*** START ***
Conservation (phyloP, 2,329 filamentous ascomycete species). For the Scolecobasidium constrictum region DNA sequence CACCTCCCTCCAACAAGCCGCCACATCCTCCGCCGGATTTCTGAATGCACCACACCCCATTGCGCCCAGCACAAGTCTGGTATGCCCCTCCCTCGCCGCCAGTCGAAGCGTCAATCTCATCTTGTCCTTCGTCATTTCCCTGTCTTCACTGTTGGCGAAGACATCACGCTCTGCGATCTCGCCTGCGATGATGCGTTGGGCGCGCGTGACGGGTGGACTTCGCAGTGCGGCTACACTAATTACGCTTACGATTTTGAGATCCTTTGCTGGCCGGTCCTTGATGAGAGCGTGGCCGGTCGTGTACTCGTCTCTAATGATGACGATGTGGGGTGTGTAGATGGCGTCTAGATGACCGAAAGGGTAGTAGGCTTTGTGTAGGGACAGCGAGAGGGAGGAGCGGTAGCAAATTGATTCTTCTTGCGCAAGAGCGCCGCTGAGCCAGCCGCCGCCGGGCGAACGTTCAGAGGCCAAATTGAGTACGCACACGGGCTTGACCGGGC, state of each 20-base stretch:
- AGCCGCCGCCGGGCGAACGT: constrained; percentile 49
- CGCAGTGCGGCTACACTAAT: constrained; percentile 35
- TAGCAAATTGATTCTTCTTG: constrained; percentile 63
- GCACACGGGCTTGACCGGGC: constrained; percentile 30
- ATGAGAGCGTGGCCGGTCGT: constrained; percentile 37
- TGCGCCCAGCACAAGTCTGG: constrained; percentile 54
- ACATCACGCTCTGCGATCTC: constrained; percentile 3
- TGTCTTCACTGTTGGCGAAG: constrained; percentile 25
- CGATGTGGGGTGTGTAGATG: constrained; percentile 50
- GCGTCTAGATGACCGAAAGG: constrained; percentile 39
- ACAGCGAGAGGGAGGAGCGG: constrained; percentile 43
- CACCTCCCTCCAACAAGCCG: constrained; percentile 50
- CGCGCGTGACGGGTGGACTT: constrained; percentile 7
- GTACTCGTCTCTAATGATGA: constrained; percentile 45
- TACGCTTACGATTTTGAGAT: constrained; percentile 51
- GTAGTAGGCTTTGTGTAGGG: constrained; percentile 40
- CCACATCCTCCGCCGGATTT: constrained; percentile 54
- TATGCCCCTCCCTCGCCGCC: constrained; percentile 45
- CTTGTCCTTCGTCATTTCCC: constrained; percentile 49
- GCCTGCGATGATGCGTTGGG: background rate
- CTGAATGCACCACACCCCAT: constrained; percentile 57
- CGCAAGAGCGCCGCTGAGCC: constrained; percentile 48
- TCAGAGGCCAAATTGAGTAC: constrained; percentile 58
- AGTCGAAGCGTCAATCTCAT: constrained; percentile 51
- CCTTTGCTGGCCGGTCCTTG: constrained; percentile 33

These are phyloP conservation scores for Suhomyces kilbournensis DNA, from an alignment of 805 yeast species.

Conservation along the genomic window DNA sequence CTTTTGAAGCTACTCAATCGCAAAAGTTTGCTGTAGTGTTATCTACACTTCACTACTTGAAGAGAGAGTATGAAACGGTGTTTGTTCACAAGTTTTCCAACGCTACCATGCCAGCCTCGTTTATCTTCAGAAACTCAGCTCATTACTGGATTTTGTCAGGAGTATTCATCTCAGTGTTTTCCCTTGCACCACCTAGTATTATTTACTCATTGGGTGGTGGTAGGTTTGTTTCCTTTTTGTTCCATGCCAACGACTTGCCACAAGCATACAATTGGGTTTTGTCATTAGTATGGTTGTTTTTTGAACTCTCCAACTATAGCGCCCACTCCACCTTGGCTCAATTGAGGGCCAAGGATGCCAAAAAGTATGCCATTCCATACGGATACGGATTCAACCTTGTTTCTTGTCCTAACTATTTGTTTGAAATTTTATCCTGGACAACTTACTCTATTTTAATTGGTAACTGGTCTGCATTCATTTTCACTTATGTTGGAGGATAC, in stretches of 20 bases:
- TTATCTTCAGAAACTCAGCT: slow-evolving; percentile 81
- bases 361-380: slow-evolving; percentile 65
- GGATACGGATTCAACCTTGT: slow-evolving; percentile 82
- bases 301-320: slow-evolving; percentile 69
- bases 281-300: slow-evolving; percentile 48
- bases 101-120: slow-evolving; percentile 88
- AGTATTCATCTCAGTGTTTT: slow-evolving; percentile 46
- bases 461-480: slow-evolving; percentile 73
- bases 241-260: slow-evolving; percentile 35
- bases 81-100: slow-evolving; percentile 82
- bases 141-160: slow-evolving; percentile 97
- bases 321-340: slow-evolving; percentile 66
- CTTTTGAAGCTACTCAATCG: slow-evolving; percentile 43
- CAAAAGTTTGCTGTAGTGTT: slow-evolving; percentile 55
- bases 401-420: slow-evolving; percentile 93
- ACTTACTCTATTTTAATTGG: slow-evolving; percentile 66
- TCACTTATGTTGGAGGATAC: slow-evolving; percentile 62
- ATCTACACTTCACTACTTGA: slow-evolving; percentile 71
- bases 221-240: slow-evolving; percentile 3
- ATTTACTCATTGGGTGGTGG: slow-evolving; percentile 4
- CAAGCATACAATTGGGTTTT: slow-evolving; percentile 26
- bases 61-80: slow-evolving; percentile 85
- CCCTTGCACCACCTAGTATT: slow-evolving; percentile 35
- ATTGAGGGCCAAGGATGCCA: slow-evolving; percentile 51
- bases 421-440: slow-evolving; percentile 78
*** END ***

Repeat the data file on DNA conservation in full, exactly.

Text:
Conservation (phyloP, 2,329 filamentous ascomycete species). For the Scolecobasidium constrictum region DNA sequence CACCTCCCTCCAACAAGCCGCCACATCCTCCGCCGGATTTCTGAATGCACCACACCCCATTGCGCCCAGCACAAGTCTGGTATGCCCCTCCCTCGCCGCCAGTCGAAGCGTCAATCTCATCTTGTCCTTCGTCATTTCCCTGTCTTCACTGTTGGCGAAGACATCACGCTCTGCGATCTCGCCTGCGATGATGCGTTGGGCGCGCGTGACGGGTGGACTTCGCAGTGCGGCTACACTAATTACGCTTACGATTTTGAGATCCTTTGCTGGCCGGTCCTTGATGAGAGCGTGGCCGGTCGTGTACTCGTCTCTAATGATGACGATGTGGGGTGTGTAGATGGCGTCTAGATGACCGAAAGGGTAGTAGGCTTTGTGTAGGGACAGCGAGAGGGAGGAGCGGTAGCAAATTGATTCTTCTTGCGCAAGAGCGCCGCTGAGCCAGCCGCCGCCGGGCGAACGTTCAGAGGCCAAATTGAGTACGCACACGGGCTTGACCGGGC, state of each 20-base stretch:
- AGCCGCCGCCGGGCGAACGT: constrained; percentile 49
- CGCAGTGCGGCTACACTAAT: constrained; percentile 35
- TAGCAAATTGATTCTTCTTG: constrained; percentile 63
- GCACACGGGCTTGACCGGGC: constrained; percentile 30
- ATGAGAGCGTGGCCGGTCGT: constrained; percentile 37
- TGCGCCCAGCACAAGTCTGG: constrained; percentile 54
- ACATCACGCTCTGCGATCTC: constrained; percentile 3
- TGTCTTCACTGTTGGCGAAG: constrained; percentile 25
- CGATGTGGGGTGTGTAGATG: constrained; percentile 50
- GCGTCTAGATGACCGAAAGG: constrained; percentile 39
- ACAGCGAGAGGGAGGAGCGG: constrained; percentile 43
- CACCTCCCTCCAACAAGCCG: constrained; percentile 50
- CGCGCGTGACGGGTGGACTT: constrained; percentile 7
- GTACTCGTCTCTAATGATGA: constrained; percentile 45
- TACGCTTACGATTTTGAGAT: constrained; percentile 51
- GTAGTAGGCTTTGTGTAGGG: constrained; percentile 40
- CCACATCCTCCGCCGGATTT: constrained; percentile 54
- TATGCCCCTCCCTCGCCGCC: constrained; percentile 45
- CTTGTCCTTCGTCATTTCCC: constrained; percentile 49
- GCCTGCGATGATGCGTTGGG: background rate
- CTGAATGCACCACACCCCAT: constrained; percentile 57
- CGCAAGAGCGCCGCTGAGCC: constrained; percentile 48
- TCAGAGGCCAAATTGAGTAC: constrained; percentile 58
- AGTCGAAGCGTCAATCTCAT: constrained; percentile 51
- CCTTTGCTGGCCGGTCCTTG: constrained; percentile 33

These are phyloP conservation scores for Suhomyces kilbournensis DNA, from an alignment of 805 yeast species.

Conservation along the genomic window DNA sequence CTTTTGAAGCTACTCAATCGCAAAAGTTTGCTGTAGTGTTATCTACACTTCACTACTTGAAGAGAGAGTATGAAACGGTGTTTGTTCACAAGTTTTCCAACGCTACCATGCCAGCCTCGTTTATCTTCAGAAACTCAGCTCATTACTGGATTTTGTCAGGAGTATTCATCTCAGTGTTTTCCCTTGCACCACCTAGTATTATTTACTCATTGGGTGGTGGTAGGTTTGTTTCCTTTTTGTTCCATGCCAACGACTTGCCACAAGCATACAATTGGGTTTTGTCATTAGTATGGTTGTTTTTTGAACTCTCCAACTATAGCGCCCACTCCACCTTGGCTCAATTGAGGGCCAAGGATGCCAAAAAGTATGCCATTCCATACGGATACGGATTCAACCTTGTTTCTTGTCCTAACTATTTGTTTGAAATTTTATCCTGGACAACTTACTCTATTTTAATTGGTAACTGGTCTGCATTCATTTTCACTTATGTTGGAGGATAC, in stretches of 20 bases:
- TTATCTTCAGAAACTCAGCT: slow-evolving; percentile 81
- bases 361-380: slow-evolving; percentile 65
- GGATACGGATTCAACCTTGT: slow-evolving; percentile 82
- bases 301-320: slow-evolving; percentile 69
- bases 281-300: slow-evolving; percentile 48
- bases 101-120: slow-evolving; percentile 88
- AGTATTCATCTCAGTGTTTT: slow-evolving; percentile 46
- bases 461-480: slow-evolving; percentile 73
- bases 241-260: slow-evolving; percentile 35
- bases 81-100: slow-evolving; percentile 82
- bases 141-160: slow-evolving; percentile 97
- bases 321-340: slow-evolving; percentile 66
- CTTTTGAAGCTACTCAATCG: slow-evolving; percentile 43
- CAAAAGTTTGCTGTAGTGTT: slow-evolving; percentile 55
- bases 401-420: slow-evolving; percentile 93
- ACTTACTCTATTTTAATTGG: slow-evolving; percentile 66
- TCACTTATGTTGGAGGATAC: slow-evolving; percentile 62
- ATCTACACTTCACTACTTGA: slow-evolving; percentile 71
- bases 221-240: slow-evolving; percentile 3
- ATTTACTCATTGGGTGGTGG: slow-evolving; percentile 4
- CAAGCATACAATTGGGTTTT: slow-evolving; percentile 26
- bases 61-80: slow-evolving; percentile 85
- CCCTTGCACCACCTAGTATT: slow-evolving; percentile 35
- ATTGAGGGCCAAGGATGCCA: slow-evolving; percentile 51
- bases 421-440: slow-evolving; percentile 78